The Law of Unintended Consequences impact on London house prices

The economic consequence of the Ukraine war may well have a greater impact on the London residential property market than sanctions against the Oligarchs.

The crisis has brought in its wake higher inflation and bond yields that will inevitably raise mortgage rates. On the one hand wealthy investors may buy property as an inflation hedge. On the other hand the surge in energy and food prices is already causing a cost of living squeeze in a slowing economy. First time buyers are struggling to pay high rents. Bottom line these economic trends are likely to end the remarkable property boom since Covid restrictions were relaxed early 2021.

The London residential property average price rise of 5.5 per cent in 2021 was already lagging the appreciation of 10 to 20 per cent in the cheaper British cities and areas of the midlands and north England, Scotland and Wales. Indeed, the average price growth of 10.7 per cent of England was almost double that of London.

Although the boom is ending it is exceedingly difficult to predict whether prices will fall in the coming twelve months. The London residential market has become highly complex because of geopolitical factors.

Although average London prices and rents are steep for first time buyers in worsening economic conditions, there is a shortage of quality properties. Growing numbers of Hong Kong emigrants are entering the UK. Wealthy Hong Kong people have invested in the UK for years. But the UK Home Office has disclosed that it had granted visas to 76,000 applicants since it opened the doors to those fleeing the Beijing regime. These people are expected to buy in London and other UK cities if they can get their money out of Hong Kong. Moreover, the door is opening for Ukrainean refugees.

On the other hand, financial sanctions against the Oligarchs may bring in their wake the Law of Unintended consequences.

Estate agents who already have more stringent client disclosure requirements caution that foreign buying of UK property has begun to dry up. Covid travelling restrictions has been a major reason. More recently domestic buyers have accounted for the majority of property deals over 5 million pounds, a specialist estate agent said. Agents also report that some wealthy Russian have begun to cut sales prices and some are considering moving to Dubai.

Sanctions are indeed tightening. Parliament has passed The Economic Crime (Transparency and Enforcement) Act. It aims to reform on the true foreign ownership of property. It strengthens the government’s ability to confiscate property and other assets from Oligarchs close to the regime of President Vladimir Putin and other financial or political criminals.

The Act insists that there should be transparency regarding overseas companies that own UK property. It requires these companies to declare their beneficial owners. It also requires existing owners in England and Wales to report beneficial ownership information on properties bought before January 1999.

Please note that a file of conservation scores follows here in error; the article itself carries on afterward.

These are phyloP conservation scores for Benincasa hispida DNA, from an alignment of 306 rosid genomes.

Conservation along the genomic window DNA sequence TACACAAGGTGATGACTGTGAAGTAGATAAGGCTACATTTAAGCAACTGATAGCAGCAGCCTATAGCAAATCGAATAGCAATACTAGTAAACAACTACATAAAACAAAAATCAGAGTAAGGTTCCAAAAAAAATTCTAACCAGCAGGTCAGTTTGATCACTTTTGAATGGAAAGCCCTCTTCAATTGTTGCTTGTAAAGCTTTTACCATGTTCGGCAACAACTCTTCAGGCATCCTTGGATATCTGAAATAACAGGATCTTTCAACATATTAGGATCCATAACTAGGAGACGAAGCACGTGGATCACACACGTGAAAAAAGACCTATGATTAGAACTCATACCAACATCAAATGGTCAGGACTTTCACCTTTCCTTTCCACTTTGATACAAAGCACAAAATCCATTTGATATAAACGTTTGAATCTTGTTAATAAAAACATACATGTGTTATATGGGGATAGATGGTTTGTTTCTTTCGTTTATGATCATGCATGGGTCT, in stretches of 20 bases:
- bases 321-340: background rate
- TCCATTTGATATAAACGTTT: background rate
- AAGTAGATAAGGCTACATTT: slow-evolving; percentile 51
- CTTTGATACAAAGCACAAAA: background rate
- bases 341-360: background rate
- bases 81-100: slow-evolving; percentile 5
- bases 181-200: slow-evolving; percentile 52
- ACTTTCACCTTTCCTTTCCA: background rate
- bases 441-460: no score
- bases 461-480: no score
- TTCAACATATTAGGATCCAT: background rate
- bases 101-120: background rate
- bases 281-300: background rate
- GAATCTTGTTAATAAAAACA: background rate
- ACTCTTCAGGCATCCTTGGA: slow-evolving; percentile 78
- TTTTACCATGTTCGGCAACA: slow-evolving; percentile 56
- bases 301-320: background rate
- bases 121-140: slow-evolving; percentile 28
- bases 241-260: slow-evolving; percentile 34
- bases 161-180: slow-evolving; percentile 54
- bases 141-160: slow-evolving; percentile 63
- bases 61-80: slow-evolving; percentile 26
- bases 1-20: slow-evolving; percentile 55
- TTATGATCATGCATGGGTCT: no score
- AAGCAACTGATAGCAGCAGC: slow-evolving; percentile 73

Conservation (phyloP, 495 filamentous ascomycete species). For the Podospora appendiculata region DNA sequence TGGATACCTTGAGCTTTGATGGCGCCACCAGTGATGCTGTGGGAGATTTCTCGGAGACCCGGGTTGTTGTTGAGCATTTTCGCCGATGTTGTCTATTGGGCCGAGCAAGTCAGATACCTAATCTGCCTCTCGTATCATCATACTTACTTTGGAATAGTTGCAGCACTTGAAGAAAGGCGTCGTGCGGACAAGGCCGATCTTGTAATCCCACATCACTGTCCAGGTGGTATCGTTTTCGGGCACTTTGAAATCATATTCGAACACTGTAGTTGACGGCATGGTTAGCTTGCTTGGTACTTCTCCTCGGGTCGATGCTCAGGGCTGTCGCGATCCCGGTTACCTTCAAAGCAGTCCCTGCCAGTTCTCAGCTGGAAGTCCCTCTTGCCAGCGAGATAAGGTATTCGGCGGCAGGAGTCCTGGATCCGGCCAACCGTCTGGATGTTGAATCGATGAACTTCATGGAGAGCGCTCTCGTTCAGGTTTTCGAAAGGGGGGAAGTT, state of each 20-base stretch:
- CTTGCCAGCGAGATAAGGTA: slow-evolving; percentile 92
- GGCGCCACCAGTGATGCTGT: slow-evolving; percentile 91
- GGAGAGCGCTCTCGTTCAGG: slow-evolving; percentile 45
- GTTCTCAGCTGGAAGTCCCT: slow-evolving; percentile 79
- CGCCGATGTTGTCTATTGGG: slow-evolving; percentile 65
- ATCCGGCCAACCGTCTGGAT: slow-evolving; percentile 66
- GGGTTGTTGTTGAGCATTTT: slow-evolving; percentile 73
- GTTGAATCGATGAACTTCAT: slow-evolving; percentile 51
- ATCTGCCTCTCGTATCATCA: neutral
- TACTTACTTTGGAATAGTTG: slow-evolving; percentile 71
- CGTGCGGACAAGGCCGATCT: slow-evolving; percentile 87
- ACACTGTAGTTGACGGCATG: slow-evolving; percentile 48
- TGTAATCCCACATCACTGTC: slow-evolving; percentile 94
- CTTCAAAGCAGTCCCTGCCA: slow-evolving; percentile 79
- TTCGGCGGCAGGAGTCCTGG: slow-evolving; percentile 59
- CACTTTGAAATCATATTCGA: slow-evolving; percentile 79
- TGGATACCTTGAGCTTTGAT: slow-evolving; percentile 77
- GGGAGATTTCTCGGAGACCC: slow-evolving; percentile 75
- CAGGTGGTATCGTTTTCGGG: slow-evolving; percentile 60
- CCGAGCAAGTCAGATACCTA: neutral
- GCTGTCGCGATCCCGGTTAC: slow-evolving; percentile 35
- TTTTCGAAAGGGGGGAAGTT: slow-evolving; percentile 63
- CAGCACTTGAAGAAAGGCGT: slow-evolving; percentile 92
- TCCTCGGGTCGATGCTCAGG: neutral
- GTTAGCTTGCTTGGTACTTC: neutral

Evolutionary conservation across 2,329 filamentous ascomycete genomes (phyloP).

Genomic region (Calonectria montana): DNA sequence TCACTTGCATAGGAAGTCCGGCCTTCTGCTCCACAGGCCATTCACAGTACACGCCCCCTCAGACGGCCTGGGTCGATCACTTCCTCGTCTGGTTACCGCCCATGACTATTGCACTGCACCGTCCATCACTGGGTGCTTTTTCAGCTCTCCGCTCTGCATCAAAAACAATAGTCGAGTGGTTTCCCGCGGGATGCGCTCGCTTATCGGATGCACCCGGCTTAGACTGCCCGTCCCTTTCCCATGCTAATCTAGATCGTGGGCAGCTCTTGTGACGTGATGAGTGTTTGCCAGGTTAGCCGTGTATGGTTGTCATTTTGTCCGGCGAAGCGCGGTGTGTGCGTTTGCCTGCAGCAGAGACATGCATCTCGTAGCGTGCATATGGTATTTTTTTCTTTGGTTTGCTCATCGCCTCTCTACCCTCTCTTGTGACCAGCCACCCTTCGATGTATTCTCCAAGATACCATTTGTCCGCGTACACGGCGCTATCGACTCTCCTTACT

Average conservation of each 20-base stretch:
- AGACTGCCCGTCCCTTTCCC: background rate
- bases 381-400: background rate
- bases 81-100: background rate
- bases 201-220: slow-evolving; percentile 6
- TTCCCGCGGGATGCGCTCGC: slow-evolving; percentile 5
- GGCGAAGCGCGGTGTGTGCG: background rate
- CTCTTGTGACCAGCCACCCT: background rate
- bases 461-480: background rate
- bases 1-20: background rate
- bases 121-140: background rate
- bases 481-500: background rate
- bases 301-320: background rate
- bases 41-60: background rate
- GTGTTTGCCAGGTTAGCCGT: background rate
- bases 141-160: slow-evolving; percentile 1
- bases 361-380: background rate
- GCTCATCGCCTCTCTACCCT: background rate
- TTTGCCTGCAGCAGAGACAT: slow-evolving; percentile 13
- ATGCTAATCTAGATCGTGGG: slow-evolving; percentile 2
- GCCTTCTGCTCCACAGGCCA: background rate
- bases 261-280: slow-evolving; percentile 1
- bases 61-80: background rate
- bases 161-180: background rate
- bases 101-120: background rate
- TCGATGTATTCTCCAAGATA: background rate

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Transparency International UK calculates that since 2016, property worth 1.5 billion pounds ($2.3 bn) was bought by Russians either accused of corruption or with links to the Kremlin. Of this total, 830 million pounds is owned through offshore companies. But Transparency International also estimates that a further 4.2 billion pounds of “questionable funds from around the world”—China, Middle East, Africa, Asia and South America— is in London property.

Transparency International estimates that around 94,000 properties in England and Wales are controlled by overseas companies – including 84,000 which reside in offshore secretive jurisdictions such as the British Virgin Islands.

“Transparency over who really owns property here, is vital to addressing Britain’s role as a global hub for dirty money from Russia and elsewhere,” said Rachel Davies, Head of Advocacy at Transparency International UK.

Counter arguments

Property agents and lawyers who have been heavily criticised for advising the Oligarchs and protecting their assets, have a counter argument. They respond that the majority of their wealthy foreign clients are not laundering money. They want to keep their identity private for a variety of reasons, for example protection of their families from hucksters, burglars and other criminals. These people, who previously bought British property because they thought it was a safe haven, may now have second thoughts, lawyers and other advisors contend.

The Office for National Statistics estimates that 73,000 people born in Russia were resident in the UK in 2020. But Aston Chase, an agent, claimed in a recent report that there were more than 150,000 Russians living in London and other cities. According to estimates they own around 8 billion pounds worth of real estate, businesses, and other investments in the UK. Some are super rich and not so rich. Many have children and relatives living in the UK, their children go to school in Britain and they have been accepted as British citizens. The majority haven’t made money via nefarious means and many have fled Russia because of fears of persecution by the Putin regime.

© copyright Neil Behrmann- all rights reserved.   A different version of this article was first published in The Business Times Singapore . For other Asian and global articles try

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